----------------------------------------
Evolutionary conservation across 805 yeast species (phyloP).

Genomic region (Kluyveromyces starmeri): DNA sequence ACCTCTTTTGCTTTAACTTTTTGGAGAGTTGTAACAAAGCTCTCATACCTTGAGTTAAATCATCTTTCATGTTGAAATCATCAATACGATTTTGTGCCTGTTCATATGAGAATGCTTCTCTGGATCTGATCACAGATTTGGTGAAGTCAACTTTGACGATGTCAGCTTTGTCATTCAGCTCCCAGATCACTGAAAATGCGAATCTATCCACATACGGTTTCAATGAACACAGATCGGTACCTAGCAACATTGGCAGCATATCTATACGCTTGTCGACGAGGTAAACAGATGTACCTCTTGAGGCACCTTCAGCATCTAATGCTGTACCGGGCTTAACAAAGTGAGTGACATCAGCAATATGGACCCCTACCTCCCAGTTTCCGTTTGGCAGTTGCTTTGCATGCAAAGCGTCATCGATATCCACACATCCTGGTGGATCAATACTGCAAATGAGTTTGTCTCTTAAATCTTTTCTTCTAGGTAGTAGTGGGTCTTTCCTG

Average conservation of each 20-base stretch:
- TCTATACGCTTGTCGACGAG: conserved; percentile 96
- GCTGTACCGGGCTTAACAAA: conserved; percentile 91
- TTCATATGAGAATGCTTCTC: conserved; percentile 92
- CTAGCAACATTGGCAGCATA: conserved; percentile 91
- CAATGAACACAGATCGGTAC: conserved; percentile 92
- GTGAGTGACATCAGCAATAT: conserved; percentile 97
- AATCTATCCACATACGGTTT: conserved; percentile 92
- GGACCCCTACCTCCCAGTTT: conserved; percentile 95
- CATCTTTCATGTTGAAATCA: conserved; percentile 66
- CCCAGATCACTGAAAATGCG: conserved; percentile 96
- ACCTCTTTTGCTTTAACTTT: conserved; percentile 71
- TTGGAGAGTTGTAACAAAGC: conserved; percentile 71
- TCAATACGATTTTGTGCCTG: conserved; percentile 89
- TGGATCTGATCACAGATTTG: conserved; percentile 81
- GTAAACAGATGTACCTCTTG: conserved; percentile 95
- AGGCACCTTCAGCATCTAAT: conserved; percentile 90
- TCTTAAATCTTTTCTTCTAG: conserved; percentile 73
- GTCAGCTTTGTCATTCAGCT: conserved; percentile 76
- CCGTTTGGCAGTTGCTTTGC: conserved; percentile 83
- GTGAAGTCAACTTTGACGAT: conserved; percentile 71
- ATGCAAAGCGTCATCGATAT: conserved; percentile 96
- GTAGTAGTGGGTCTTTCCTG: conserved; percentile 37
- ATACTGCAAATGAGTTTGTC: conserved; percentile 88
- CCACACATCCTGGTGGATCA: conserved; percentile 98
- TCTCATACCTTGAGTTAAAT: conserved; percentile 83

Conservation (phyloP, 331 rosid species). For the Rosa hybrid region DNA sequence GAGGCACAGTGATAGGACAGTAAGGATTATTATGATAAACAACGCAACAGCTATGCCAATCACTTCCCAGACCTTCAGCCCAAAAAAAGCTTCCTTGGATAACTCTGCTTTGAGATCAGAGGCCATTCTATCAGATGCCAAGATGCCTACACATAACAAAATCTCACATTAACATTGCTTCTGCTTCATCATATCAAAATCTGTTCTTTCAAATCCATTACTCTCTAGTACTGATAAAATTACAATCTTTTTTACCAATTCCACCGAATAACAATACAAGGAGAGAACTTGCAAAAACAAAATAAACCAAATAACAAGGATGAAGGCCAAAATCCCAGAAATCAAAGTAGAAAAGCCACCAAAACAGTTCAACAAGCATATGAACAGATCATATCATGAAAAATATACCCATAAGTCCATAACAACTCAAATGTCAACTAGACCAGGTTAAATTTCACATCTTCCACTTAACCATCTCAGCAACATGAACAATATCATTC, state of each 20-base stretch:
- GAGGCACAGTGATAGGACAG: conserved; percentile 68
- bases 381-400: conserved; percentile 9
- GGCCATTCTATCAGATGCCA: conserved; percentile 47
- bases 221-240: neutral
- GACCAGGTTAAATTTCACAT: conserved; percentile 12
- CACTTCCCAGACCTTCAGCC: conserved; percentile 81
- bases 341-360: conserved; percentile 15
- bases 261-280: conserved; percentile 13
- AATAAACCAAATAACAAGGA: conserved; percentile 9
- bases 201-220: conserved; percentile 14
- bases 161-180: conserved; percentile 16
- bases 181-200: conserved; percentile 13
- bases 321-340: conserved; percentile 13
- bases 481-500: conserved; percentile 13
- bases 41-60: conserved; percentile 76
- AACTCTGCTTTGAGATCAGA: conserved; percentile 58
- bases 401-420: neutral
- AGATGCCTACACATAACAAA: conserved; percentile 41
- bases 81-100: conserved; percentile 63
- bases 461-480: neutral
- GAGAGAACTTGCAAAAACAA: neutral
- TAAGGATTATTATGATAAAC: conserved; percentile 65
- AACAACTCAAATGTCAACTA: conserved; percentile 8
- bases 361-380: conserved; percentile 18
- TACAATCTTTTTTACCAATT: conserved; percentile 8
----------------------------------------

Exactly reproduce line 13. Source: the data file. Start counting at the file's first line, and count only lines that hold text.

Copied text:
- CCCAGATCACTGAAAATGCG: conserved; percentile 96